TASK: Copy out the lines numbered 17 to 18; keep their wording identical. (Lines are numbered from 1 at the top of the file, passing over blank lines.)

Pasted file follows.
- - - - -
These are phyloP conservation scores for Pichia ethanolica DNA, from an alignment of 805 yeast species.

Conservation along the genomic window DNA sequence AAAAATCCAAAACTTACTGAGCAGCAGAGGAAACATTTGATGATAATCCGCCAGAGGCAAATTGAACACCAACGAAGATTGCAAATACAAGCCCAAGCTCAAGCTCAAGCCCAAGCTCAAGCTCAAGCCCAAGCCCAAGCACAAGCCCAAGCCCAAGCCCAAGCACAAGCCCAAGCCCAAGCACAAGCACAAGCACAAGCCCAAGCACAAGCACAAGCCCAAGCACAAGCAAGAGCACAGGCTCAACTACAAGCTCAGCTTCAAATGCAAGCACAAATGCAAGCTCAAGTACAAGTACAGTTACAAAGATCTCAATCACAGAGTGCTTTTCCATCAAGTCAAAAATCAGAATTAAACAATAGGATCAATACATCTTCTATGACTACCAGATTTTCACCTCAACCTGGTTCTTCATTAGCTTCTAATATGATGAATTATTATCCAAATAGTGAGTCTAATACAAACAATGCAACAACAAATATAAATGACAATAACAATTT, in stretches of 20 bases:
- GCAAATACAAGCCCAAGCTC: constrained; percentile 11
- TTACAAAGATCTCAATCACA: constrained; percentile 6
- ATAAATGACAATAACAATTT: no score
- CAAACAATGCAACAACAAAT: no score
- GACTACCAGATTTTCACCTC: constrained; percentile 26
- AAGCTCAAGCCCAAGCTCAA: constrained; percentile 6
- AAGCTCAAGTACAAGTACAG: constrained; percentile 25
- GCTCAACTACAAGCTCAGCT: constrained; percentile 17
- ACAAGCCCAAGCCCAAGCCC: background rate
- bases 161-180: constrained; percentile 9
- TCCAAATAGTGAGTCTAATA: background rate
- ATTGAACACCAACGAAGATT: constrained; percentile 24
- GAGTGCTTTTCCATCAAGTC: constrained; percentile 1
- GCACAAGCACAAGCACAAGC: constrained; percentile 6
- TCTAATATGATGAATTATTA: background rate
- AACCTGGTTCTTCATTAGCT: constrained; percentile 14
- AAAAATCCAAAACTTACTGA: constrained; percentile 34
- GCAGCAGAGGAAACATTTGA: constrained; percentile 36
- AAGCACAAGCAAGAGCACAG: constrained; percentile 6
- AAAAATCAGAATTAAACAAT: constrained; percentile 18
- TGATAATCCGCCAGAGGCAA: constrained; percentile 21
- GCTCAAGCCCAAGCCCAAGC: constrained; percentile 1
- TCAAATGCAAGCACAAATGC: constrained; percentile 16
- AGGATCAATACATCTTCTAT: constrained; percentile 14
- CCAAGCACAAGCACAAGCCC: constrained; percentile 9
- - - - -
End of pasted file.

- TCTAATATGATGAATTATTA: background rate
- AACCTGGTTCTTCATTAGCT: constrained; percentile 14